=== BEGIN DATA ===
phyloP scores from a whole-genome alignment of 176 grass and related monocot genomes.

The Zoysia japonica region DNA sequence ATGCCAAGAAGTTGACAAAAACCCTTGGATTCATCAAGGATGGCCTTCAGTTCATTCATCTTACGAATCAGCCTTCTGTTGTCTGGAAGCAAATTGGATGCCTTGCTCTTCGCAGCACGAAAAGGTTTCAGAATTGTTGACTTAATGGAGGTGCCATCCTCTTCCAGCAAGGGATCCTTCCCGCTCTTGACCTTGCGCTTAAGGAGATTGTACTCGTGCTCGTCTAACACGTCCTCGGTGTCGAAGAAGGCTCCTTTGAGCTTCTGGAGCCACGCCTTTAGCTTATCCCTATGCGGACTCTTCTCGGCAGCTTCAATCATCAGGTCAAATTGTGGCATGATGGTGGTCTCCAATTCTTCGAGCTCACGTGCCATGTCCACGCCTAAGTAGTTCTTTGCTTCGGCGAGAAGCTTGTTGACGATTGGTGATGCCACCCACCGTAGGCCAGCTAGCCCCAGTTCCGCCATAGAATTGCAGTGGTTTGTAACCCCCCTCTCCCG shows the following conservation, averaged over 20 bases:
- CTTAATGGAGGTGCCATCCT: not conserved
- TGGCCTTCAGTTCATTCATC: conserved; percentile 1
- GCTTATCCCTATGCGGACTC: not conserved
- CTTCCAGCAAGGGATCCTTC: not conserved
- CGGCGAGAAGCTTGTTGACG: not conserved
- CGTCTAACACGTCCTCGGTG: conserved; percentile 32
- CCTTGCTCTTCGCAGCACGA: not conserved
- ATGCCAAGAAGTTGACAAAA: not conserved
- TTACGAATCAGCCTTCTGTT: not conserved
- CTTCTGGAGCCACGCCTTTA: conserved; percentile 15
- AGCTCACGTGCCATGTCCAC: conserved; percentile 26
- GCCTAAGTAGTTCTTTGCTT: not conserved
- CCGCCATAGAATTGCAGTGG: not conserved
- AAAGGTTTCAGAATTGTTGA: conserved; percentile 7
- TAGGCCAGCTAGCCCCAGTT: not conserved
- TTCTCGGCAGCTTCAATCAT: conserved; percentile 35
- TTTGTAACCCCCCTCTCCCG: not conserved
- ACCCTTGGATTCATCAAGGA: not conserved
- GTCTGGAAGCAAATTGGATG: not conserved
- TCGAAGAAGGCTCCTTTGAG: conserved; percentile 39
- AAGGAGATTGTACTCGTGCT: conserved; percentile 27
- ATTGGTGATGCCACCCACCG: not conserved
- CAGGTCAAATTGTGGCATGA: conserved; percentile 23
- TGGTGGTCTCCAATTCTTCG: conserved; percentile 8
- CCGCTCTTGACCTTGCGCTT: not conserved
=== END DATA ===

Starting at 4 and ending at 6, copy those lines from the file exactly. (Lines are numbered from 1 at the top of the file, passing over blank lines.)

- TGGCCTTCAGTTCATTCATC: conserved; percentile 1
- GCTTATCCCTATGCGGACTC: not conserved
- CTTCCAGCAAGGGATCCTTC: not conserved